3.2. Writing CUDA Kernels

3.2.1. Introduction

CUDA has an execution model unlike the traditional sequential model used for programming CPUs. In CUDA, the code you write will be executed by multiple threads at once (often hundreds or thousands). Your solution will be modeled by defining a thread hierarchy of grid, blocks and threads.

Numba’s CUDA support exposes facilities to declare and manage this hierarchy of threads. The facilities are largely similar to those exposed by NVidia’s CUDA C language.

Numba also exposes three kinds of GPU memory: global device memory (the large, relatively slow off-chip memory that’s connected to the GPU itself), on-chip shared memory and local memory. For all but the simplest algorithms, it is important that you carefully consider how to use and access memory in order to minimize bandwidth requirements and contention.

3.2.2. Kernel declaration

A kernel function is a GPU function that is meant to be called from CPU code (*). It gives it two fundamental characteristics:

  • kernels cannot explicitly return a value; all result data must be written to an array passed to the function (if computing a scalar, you will probably pass a one-element array);
  • kernels explicitly declare their thread hierarchy when called: i.e. the number of thread blocks and the number of threads per block (note that while a kernel is compiled once, it can be called multiple times with different block sizes or grid sizes).

At first sight, writing a CUDA kernel with Numba looks very much like writing a JIT function for the CPU:

def increment_by_one(an_array):
    Increment all array elements by one.
    # code elided here; read further for different implementations

(*) Note: newer CUDA devices support device-side kernel launching; this feature is called dynamic parallelism but Numba does not support it currently)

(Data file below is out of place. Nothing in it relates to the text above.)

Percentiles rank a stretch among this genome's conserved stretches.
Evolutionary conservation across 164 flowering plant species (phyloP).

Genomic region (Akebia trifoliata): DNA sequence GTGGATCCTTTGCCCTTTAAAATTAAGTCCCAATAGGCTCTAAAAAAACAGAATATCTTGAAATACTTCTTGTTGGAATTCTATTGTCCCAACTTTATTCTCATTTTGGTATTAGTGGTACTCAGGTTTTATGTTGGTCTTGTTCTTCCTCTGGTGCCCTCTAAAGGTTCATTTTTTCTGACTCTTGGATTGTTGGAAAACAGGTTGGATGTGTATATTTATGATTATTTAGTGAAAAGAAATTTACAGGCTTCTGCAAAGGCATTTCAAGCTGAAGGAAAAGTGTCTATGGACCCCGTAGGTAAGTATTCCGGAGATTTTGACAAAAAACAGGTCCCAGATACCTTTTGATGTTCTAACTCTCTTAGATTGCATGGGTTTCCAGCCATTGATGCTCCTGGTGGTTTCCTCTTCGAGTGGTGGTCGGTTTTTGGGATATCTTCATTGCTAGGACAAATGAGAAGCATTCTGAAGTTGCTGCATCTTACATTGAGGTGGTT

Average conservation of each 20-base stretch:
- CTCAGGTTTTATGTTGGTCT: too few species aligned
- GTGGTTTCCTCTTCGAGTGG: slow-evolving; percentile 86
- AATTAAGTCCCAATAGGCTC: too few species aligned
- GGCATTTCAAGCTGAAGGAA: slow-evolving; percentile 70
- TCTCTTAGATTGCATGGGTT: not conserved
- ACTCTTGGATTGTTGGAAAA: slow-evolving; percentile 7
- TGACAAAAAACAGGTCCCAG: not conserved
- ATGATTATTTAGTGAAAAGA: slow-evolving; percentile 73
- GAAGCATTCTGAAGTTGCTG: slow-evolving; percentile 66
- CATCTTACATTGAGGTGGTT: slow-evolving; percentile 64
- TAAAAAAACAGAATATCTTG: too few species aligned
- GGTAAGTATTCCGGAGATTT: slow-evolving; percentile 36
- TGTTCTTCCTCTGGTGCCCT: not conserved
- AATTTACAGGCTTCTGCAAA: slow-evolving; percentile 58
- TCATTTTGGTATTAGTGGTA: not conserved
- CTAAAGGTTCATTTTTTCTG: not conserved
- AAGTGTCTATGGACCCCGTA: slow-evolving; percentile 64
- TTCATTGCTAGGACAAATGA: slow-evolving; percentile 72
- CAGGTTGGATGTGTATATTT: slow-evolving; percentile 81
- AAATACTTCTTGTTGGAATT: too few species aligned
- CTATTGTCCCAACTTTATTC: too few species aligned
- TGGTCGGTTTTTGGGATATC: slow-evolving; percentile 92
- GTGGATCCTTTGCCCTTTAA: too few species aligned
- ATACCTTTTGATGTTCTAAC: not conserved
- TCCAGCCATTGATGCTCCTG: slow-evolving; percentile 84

3.2.3. Kernel invocation

A kernel is typically launched in the following way:

threadsperblock = 32
blockspergrid = (an_array.size + (threadsperblock - 1)) // threadperblock
increment_by_one[blockspergrid, threadsperblock](an_array)

We notice two steps here:

  • Instantiate the kernel proper, by specifying a number of blocks (or “blocks per grid”), and a number of threads per block. The product of the two will give the total number of threads launched. Kernel instantiation is done by taking the compiled kernel function (here increment_by_one) and indexing it with a tuple of integers.
  • Running the kernel, by passing it the input array (and any separate output arrays if necessary). By default, running a kernel is synchronous: the function returns when the kernel has finished executing and the data is synchronized back. Choosing the block size

It might seem curious to have a two-level hierarchy when declaring the number of threads needed by a kernel. The block size (i.e. number of threads per block) is often crucial:

  • On the software side, the block size determines how many threads share a given area of shared memory.
  • On the hardware side, the block size must be large enough for full occupation of execution units; recommendations can be found in the CUDA C Programming Guide. Multi-dimensional blocks and grids

To help deal with multi-dimensional arrays, CUDA allows you to specify multi-dimensional blocks and grids. In the example above, you could make blockspergrid and threadsperblock tuples of one, two or three integers. Compared to 1D declarations of equivalent sizes, this doesn’t change anything to the efficiency or behaviour of generated code, but can help you write your algorithms in a more natural way.

3.2.4. Thread positioning